100 Words On: Why Frugality Has Its Limits

The main benefit of frugality and saving is they’re good habits that lay a strong personal finance foundation. That being said, the frugal lifestyle definitely has its limits.  Although scrimping and cutting corners can result in significant savings, at some point, it simply becomes impractical to cut anymore. Meanwhile, those trying to save their way to prosperity will sadly discover that it’s a painfully slow process.

The bottom line: Frugality has its merits to be sure, but for those looking to build wealth or get out of debt as fast as possible, increasing income is a much better strategy.

Photo Credit: coneslayer


  1. 1


    I find a good way of living financially better is to spend less than you earn. Your saving will increase slowly but surely. And just enjoy life with what you spend on the necessities.

    • 2


      I agree. When it comes to cutting costs, I’m careful not to do anything that will reduce my overall quality of life significantly. You can take frugality too far. There is a fine line between holding on to your cash and living a miserable life.

  2. 3


    I’m right there with you on this Len, I’ve written a post or two on the topic as well. Frugality can be the equivalent of being on a permanent diet.

    And there’s a complication with it that might be missed by many. Back when you could count on not only employment for life, in a job that paid a living wage WITH full benefits AND predictable increases in pay, it was possible to cut corners and save your way to prosperity.

    Here in 2011, jobs and long term employment are no longer certain, benefits are being cut, and raises–if you get them–are paltry. Against that backdrop, frugality has become more of a survival strategy than a wealth building one.

    In this environment, the only way to improve your lot in life is by increasing income, and that’s an entirely different strategy, requiring a very different mindset. The mindset of increasing income is offense, the mindset of frugality is defense. It’s hard to increase income when your financial mindset is set on defense.

    Live within your means certainly, but thinking that frugality is the answer can be counter productive.

    • 4

      Len Penzo says

      “The mindset of increasing income is offense, the mindset of frugality is defense.”

      I love that, Kevin! I may have to borrow that one day (I’ll be sure to attribute it to you, of course!)

  3. 8


    Frugality can be very similar to a diet. If it is a fast or very difficult, you will find ways to stray. If you embrace it as a way of life, you will continue the habit. Increasing income is just part of the equation. If you increase income and still spend more than you earn, you have a problem. Some of each is the answer.

  4. 10


    So many people try to cut expenses to the bone when in reality they have an income problem. It’s difficult to watch people struggle with their budget and money management skills when an extra few bucks in their paycheck would solve everything (and isn’t as hard to find as people imagine).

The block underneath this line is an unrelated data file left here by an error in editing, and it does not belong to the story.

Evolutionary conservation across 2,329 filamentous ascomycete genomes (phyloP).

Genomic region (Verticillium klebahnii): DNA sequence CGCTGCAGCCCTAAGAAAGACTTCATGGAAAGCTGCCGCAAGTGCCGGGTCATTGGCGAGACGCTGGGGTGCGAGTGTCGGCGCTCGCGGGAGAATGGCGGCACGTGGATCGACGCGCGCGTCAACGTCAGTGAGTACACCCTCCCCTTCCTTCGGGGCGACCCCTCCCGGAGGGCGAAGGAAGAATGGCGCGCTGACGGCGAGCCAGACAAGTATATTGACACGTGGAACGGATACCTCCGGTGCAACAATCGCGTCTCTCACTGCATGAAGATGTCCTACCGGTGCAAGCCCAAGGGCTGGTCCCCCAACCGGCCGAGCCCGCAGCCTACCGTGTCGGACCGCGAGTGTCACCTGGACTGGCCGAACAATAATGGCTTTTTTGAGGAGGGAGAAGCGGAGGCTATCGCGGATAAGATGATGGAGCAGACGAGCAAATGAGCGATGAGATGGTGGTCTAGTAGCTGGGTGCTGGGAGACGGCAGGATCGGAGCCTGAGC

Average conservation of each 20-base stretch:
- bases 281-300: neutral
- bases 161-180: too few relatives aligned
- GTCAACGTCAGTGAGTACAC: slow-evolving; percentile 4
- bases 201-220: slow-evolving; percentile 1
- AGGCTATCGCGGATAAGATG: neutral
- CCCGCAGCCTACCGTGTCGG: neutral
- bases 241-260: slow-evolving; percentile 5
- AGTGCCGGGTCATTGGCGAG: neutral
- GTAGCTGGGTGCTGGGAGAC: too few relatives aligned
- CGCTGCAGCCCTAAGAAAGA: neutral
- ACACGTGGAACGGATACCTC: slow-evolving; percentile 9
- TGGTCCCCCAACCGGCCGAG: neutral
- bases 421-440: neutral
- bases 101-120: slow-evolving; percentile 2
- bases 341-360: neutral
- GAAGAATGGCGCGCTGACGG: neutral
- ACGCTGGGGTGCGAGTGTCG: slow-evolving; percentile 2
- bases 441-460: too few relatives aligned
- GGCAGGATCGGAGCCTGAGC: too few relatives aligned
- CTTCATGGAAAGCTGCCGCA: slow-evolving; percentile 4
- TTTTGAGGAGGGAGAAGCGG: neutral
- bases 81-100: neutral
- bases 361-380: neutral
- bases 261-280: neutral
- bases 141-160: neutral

• 11

      Len Penzo says

      Joe, could you guess that I posted this in honor of yesterday’s Stacking Benjamin’s podcast roundtable? 😉

  5. 13


    I was lucky to have a money mentor in the shadows my whole life. However, because she was frugal to the extreme, I had a hard time listening to her wise advice because I knew that I could never be as extreme as she was in her money-related behaviors.

    I stuck my head in the sand for a long time, but when I realized that I could take some of her advice and apply it in a way that worked for me, things started happening.

    It has taken me far longer to achieve any measure of wealth, but it has happened and I’ve enjoyed my life at the same time. It’s possible :)

    • 14

      Len Penzo says

      I hear ya, Ree. I know some people who can be frugal to a fault. Still, it’s better than spending more than we earn!!

  6. 15


    Big difference between being careful and a scrooge, I always try to buy the best i can afford because it will last much longer. Quality instead of quantity(having to buy it again and again whatever “it” is) sin going cheap will probably mean you need to buy it again and again, some things cannot be avoided but if it lasts 10 years good for me!!

    • 16

      Len Penzo says

      Great point, Daryl. Most people are so conditioned these days toward finding the best price that they forget that paying more for quality can be the smarter strategy. Not always, but often.

  7. 17


    I try to do both…sort of. As a member of a 2-career couple I am limited because I am not particularly willing to move out of the area. So I still look for better paying opportunities, but right now, flexibility is more important. Then again, I don’t have an income problem.

    I do, however, counsel the young engineers in my company. One: don’t spend it if you don’t have it – this means bringing lunch, being careful of the kind of car you buy, etc. Two: more income. I have been pretty successful at getting the younger guys raises over the years. Occasionally one will complain about his salary (which, for the area and the job, is fair.) I will suggest that “yes, you can get more somewhere else, but you will have to leave Santa Barbara to get it. I recommend that if you want to further your career, that you do that eventually. Remember, a $10k raise when you are 26 can translate to a LOT more money over your lifetime.”

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